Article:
Take the popularity of degrees in business and administrative studies mentioned earlier. The reason that more people are choosing this type of degree is that they assume it is more likely to lead them to a related career and one which will pay a decent income. But is this the case? Possibly, but not necessarily. What if the demand for careers directly related to this type of degree just isn’t there? What if there simply isn’t the demand in the area where they are going to live after university (which, according to HESCU, is normally in the region of study)? This is not to say that such graduates won’t find work, but it may mean that doing a business and administrative studies degree turns out to be of no more use to them – in terms of the career they end up doing – than one they ruled out as being less likely to lead to a sustainable career.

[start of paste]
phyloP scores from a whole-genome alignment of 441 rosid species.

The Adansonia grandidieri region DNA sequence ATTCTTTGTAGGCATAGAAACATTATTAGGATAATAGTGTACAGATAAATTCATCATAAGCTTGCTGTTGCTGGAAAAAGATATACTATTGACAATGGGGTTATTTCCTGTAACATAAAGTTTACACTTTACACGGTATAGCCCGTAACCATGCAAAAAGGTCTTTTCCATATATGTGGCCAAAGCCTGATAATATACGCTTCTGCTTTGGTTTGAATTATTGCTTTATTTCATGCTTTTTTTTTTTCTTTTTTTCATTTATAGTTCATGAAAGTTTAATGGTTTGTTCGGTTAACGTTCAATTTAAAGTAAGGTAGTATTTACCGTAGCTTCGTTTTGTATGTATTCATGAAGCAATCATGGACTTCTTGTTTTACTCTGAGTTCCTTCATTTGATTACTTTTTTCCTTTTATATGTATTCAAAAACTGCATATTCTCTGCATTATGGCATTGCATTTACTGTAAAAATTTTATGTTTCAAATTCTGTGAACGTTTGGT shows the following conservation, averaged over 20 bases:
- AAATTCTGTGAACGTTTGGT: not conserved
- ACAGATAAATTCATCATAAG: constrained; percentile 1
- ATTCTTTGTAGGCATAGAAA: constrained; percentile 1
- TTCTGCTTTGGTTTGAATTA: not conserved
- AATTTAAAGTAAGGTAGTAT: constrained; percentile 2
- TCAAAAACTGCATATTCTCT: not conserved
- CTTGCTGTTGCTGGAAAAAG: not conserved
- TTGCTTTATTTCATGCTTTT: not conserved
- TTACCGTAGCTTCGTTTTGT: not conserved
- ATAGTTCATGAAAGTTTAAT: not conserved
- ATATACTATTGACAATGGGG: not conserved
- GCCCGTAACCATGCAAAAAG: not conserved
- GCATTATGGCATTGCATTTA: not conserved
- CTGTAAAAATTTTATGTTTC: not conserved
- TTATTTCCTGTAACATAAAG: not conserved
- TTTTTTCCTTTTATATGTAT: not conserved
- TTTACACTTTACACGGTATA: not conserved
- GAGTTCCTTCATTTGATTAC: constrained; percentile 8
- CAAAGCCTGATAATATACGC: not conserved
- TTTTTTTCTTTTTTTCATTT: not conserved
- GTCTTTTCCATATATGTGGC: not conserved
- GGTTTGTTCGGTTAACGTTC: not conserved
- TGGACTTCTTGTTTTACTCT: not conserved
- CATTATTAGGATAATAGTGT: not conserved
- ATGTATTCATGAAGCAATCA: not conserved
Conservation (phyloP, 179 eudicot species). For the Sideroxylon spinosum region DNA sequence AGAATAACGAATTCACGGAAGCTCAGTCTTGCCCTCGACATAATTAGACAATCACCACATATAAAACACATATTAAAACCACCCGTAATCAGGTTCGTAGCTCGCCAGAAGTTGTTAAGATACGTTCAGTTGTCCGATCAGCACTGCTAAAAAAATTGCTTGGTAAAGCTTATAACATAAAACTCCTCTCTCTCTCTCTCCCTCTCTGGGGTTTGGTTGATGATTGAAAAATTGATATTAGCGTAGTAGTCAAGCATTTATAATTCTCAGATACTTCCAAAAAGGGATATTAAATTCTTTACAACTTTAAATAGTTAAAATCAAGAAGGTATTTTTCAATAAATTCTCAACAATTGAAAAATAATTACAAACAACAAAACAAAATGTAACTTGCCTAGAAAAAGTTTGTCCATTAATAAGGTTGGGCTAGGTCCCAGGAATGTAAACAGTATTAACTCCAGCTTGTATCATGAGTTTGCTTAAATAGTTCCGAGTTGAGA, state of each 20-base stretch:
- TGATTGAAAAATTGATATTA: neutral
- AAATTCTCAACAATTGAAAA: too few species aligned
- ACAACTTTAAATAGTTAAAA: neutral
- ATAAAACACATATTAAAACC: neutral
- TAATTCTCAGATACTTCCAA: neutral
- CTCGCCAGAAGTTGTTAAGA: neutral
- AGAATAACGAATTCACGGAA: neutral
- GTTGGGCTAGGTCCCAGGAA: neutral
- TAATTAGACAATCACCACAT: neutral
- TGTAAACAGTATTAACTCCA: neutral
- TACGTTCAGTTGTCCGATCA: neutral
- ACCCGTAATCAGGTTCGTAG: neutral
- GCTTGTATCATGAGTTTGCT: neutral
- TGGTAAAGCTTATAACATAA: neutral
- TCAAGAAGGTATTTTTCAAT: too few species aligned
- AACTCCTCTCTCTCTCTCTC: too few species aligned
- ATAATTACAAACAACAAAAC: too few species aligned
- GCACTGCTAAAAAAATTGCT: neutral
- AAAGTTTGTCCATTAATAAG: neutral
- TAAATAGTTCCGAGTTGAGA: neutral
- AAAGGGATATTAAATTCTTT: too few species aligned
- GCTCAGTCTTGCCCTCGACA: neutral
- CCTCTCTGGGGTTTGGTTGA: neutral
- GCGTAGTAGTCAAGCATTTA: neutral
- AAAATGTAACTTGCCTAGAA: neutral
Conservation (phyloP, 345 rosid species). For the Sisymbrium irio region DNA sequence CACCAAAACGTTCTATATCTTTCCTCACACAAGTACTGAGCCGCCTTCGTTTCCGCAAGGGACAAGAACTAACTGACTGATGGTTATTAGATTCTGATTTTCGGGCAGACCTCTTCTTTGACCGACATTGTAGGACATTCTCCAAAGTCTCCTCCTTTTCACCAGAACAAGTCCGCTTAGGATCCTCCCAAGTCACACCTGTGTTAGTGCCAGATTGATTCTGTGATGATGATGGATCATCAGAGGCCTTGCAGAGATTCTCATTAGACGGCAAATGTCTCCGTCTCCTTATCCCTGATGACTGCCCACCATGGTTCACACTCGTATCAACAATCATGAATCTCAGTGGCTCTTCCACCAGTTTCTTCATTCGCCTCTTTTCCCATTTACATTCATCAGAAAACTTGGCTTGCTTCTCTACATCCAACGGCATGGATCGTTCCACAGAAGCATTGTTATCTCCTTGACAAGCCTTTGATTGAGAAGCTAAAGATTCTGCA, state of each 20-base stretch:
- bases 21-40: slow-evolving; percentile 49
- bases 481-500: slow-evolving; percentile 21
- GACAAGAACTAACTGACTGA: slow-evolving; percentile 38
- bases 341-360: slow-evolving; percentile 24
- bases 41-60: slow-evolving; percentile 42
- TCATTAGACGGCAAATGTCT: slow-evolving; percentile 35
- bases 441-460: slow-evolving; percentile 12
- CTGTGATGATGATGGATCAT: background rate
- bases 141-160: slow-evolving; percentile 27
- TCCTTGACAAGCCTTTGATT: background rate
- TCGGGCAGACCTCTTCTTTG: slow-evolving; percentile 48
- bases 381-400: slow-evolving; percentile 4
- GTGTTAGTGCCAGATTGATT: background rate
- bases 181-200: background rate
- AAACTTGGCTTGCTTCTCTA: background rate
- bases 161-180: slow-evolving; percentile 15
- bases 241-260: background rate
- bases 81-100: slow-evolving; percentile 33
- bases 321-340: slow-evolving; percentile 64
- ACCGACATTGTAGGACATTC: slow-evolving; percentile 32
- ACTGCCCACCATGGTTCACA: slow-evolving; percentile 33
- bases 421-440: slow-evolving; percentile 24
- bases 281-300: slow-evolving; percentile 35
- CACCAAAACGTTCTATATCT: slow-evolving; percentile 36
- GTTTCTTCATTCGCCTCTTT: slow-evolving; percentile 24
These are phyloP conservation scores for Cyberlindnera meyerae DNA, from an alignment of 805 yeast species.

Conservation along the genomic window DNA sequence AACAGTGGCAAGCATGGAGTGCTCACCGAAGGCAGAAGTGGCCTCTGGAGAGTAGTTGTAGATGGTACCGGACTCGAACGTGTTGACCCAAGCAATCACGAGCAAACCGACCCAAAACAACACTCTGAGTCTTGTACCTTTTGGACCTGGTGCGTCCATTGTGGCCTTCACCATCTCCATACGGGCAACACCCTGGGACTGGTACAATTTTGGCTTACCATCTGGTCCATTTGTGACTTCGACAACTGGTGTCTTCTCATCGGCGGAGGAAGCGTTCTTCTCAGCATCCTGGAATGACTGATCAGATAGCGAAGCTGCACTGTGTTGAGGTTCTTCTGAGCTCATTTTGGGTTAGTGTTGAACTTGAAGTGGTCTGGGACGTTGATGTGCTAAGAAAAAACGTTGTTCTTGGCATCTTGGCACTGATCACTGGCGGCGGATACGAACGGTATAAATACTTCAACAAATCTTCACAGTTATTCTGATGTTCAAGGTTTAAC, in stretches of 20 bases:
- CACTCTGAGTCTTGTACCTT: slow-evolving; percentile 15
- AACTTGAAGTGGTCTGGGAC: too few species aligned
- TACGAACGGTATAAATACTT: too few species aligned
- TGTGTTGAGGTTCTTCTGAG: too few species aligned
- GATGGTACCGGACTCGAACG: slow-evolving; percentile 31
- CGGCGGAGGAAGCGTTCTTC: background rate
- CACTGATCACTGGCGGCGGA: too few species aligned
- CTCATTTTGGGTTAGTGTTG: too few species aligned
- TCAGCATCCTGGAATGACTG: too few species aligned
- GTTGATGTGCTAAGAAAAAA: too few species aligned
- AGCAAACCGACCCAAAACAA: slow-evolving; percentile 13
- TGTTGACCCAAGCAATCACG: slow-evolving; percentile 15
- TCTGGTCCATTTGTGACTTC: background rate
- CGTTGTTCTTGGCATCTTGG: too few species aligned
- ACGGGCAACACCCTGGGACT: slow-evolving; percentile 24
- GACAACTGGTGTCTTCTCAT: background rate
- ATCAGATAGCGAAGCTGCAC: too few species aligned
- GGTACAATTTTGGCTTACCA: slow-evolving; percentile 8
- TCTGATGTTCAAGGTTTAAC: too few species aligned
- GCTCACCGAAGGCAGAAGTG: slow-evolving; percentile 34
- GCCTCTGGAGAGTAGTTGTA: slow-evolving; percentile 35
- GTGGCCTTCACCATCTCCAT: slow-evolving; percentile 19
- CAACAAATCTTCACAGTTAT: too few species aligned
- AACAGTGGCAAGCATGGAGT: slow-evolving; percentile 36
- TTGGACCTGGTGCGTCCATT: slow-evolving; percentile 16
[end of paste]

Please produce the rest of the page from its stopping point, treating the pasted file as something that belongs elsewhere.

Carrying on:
In other words, though students and prospective students are clearly more aware of the need to study in a field which will give them the best chance of securing a good, well paid career, if they are making these life-changing decisions based on assumptions, rather than on the basis of objective data, they could well be making decisions which are counter-productive. After all, the number of careers out there requiring a degree in business and administrative studies is not infinite!
This is where universities have a huge responsibility, not to mention a great opportunity. The evidence shows that young people are thinking more carefully about where their course will lead them, but most will be doing so on the basis of subjective assumptions, rather than objective data. If we are to avoid a situation where thousands of students end up going down rabbit trails in search of careers which there turns out to be no demand for when they graduate, it is time for universities to step up to the plate and provide them with the information they need.
For details of our how our employment and earnings data can help you to help your students make good decisions, contact Dr Jamie Mackay (firstname.lastname@example.org)